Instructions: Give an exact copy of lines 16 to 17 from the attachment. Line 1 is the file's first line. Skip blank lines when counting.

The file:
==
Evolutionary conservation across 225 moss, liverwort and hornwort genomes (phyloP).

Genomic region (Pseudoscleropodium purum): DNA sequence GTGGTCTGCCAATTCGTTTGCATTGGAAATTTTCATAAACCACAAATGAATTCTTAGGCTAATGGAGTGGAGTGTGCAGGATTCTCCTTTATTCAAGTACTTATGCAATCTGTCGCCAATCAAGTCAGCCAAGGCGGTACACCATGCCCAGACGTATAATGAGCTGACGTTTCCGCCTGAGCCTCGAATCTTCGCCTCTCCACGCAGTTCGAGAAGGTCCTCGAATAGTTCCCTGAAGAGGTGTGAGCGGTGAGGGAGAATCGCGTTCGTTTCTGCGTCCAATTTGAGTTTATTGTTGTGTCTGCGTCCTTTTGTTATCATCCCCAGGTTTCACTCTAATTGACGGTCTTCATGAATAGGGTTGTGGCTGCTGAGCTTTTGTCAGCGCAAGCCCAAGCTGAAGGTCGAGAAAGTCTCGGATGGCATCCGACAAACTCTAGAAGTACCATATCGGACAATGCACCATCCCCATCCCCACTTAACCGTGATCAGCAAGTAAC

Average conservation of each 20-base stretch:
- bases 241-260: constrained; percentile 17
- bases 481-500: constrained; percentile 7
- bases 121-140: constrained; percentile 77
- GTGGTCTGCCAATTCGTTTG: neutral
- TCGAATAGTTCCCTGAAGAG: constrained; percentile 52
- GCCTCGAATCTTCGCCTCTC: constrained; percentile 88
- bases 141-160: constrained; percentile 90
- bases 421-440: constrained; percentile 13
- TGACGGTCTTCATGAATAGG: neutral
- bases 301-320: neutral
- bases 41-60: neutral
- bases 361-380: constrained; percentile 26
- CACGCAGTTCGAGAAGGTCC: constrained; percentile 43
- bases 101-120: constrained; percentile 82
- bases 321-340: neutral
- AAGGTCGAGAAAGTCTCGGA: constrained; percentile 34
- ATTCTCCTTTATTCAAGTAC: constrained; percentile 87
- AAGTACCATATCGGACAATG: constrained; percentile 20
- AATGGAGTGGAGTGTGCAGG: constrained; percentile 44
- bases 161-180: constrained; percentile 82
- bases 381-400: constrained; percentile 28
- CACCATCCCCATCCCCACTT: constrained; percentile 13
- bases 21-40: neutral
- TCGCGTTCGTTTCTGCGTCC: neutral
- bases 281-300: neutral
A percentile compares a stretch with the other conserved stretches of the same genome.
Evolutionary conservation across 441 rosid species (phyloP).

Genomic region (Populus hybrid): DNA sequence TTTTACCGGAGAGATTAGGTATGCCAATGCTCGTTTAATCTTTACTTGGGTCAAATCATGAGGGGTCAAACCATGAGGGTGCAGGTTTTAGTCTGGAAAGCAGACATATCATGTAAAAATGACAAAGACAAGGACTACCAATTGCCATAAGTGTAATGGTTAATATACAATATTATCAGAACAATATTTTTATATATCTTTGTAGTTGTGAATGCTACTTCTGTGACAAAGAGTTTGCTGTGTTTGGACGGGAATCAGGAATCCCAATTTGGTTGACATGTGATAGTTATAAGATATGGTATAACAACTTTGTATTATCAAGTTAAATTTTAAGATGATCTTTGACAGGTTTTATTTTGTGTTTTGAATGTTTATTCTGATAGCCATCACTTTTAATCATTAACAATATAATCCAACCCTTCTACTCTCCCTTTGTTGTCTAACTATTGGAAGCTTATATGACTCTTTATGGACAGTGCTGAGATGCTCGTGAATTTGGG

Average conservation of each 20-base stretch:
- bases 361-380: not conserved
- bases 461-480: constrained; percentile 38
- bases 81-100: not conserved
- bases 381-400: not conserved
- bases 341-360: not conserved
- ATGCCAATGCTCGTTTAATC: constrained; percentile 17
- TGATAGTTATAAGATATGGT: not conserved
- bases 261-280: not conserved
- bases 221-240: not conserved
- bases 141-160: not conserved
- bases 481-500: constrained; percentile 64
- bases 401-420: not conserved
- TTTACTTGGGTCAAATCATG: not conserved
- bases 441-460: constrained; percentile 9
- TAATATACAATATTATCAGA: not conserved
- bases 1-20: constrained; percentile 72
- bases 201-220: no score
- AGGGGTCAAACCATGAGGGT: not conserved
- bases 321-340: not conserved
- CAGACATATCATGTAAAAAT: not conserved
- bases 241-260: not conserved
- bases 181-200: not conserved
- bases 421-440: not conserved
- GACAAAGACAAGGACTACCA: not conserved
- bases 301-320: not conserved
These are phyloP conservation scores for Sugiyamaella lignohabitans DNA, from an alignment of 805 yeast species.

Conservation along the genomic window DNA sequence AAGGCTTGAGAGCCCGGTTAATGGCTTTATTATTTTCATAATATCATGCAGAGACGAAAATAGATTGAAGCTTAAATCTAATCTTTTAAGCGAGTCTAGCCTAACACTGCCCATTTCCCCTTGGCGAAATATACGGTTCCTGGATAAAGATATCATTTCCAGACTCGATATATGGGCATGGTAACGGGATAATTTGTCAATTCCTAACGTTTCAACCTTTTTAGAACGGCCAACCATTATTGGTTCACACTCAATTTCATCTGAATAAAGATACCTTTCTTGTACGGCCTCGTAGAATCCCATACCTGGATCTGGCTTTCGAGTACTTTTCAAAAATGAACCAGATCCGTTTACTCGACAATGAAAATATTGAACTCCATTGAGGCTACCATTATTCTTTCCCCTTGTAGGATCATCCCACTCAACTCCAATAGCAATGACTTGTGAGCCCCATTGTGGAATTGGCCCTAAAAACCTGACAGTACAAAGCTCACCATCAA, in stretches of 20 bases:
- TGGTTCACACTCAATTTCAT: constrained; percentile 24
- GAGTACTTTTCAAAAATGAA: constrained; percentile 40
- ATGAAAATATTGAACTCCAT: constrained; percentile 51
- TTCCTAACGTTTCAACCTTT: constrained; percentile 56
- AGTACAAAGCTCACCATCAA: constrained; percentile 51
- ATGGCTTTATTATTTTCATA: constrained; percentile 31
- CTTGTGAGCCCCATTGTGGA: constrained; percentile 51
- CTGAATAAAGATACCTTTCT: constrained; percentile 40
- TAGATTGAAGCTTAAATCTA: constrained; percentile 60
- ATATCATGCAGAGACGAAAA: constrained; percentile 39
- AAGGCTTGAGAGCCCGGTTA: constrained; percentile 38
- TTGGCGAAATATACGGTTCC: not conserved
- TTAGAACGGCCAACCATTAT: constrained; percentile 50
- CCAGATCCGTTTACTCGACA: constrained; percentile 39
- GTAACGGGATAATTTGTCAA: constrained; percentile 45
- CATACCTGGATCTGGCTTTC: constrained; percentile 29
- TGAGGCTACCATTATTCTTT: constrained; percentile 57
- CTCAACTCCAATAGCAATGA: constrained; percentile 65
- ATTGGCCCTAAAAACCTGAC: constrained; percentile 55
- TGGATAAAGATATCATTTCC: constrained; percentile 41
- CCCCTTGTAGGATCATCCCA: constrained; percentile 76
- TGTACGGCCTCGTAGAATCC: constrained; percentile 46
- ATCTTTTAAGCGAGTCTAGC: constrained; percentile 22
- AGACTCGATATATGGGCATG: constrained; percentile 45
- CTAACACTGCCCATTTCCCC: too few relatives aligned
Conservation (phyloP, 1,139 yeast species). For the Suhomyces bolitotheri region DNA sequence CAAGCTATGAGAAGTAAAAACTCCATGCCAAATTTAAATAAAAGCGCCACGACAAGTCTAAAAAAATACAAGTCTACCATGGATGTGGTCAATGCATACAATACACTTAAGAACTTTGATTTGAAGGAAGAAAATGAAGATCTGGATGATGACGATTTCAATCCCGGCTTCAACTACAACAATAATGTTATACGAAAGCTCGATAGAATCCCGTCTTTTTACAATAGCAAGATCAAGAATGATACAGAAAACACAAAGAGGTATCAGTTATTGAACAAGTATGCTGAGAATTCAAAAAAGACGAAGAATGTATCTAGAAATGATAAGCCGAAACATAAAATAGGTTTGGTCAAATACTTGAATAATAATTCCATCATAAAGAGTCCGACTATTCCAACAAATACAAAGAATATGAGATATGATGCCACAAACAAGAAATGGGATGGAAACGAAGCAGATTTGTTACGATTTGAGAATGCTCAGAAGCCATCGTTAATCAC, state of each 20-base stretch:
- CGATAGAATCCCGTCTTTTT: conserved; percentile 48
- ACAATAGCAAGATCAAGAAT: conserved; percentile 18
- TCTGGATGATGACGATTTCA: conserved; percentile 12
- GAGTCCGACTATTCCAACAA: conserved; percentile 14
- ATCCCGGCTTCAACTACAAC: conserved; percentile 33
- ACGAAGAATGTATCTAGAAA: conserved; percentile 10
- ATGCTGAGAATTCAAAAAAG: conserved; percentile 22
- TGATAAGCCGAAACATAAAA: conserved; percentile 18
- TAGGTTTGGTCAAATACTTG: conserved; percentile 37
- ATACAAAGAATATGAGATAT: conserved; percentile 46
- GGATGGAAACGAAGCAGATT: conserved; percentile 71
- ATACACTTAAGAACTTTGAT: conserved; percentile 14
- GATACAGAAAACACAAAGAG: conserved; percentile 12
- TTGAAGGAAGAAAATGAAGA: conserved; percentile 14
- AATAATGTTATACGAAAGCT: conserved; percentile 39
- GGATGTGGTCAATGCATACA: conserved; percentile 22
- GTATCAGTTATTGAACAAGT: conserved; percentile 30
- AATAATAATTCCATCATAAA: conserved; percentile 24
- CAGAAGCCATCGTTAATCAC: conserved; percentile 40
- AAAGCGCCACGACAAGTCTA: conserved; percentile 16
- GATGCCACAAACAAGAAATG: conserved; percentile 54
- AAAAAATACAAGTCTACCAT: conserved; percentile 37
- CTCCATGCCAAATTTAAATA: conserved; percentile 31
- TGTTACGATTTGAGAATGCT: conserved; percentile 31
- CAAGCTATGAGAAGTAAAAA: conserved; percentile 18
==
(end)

- CACGCAGTTCGAGAAGGTCC: constrained; percentile 43
- bases 101-120: constrained; percentile 82